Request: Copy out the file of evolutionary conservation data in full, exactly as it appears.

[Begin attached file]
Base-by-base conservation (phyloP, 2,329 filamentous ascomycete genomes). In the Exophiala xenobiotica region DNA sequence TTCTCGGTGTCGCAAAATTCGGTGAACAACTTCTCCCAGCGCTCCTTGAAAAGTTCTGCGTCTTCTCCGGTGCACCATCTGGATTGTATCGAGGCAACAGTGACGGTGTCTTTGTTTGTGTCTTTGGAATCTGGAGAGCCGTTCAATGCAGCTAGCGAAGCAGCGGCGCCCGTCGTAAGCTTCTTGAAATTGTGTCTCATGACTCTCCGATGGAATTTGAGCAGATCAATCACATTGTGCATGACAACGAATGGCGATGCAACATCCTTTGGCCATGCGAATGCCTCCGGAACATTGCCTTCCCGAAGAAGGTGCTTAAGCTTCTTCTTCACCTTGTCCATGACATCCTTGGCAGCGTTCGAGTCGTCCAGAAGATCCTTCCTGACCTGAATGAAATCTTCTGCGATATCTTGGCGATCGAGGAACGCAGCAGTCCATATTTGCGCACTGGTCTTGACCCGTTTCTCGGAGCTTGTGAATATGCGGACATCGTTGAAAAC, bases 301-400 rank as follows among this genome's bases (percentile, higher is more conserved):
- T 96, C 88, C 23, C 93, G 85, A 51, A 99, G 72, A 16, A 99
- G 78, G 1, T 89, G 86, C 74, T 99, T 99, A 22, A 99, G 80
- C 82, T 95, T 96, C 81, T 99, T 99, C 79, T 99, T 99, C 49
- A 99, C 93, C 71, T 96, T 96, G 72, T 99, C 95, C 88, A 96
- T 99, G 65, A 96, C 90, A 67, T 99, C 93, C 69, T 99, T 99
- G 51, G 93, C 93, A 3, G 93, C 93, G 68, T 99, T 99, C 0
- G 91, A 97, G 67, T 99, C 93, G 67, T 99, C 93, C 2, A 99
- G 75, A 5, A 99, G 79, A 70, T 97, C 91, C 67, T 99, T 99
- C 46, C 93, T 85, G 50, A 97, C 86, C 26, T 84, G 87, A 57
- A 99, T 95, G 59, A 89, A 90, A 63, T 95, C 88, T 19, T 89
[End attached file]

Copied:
Base-by-base conservation (phyloP, 2,329 filamentous ascomycete genomes). In the Exophiala xenobiotica region DNA sequence TTCTCGGTGTCGCAAAATTCGGTGAACAACTTCTCCCAGCGCTCCTTGAAAAGTTCTGCGTCTTCTCCGGTGCACCATCTGGATTGTATCGAGGCAACAGTGACGGTGTCTTTGTTTGTGTCTTTGGAATCTGGAGAGCCGTTCAATGCAGCTAGCGAAGCAGCGGCGCCCGTCGTAAGCTTCTTGAAATTGTGTCTCATGACTCTCCGATGGAATTTGAGCAGATCAATCACATTGTGCATGACAACGAATGGCGATGCAACATCCTTTGGCCATGCGAATGCCTCCGGAACATTGCCTTCCCGAAGAAGGTGCTTAAGCTTCTTCTTCACCTTGTCCATGACATCCTTGGCAGCGTTCGAGTCGTCCAGAAGATCCTTCCTGACCTGAATGAAATCTTCTGCGATATCTTGGCGATCGAGGAACGCAGCAGTCCATATTTGCGCACTGGTCTTGACCCGTTTCTCGGAGCTTGTGAATATGCGGACATCGTTGAAAAC, bases 301-400 rank as follows among this genome's bases (percentile, higher is more conserved):
- T 96, C 88, C 23, C 93, G 85, A 51, A 99, G 72, A 16, A 99
- G 78, G 1, T 89, G 86, C 74, T 99, T 99, A 22, A 99, G 80
- C 82, T 95, T 96, C 81, T 99, T 99, C 79, T 99, T 99, C 49
- A 99, C 93, C 71, T 96, T 96, G 72, T 99, C 95, C 88, A 96
- T 99, G 65, A 96, C 90, A 67, T 99, C 93, C 69, T 99, T 99
- G 51, G 93, C 93, A 3, G 93, C 93, G 68, T 99, T 99, C 0
- G 91, A 97, G 67, T 99, C 93, G 67, T 99, C 93, C 2, A 99
- G 75, A 5, A 99, G 79, A 70, T 97, C 91, C 67, T 99, T 99
- C 46, C 93, T 85, G 50, A 97, C 86, C 26, T 84, G 87, A 57
- A 99, T 95, G 59, A 89, A 90, A 63, T 95, C 88, T 19, T 89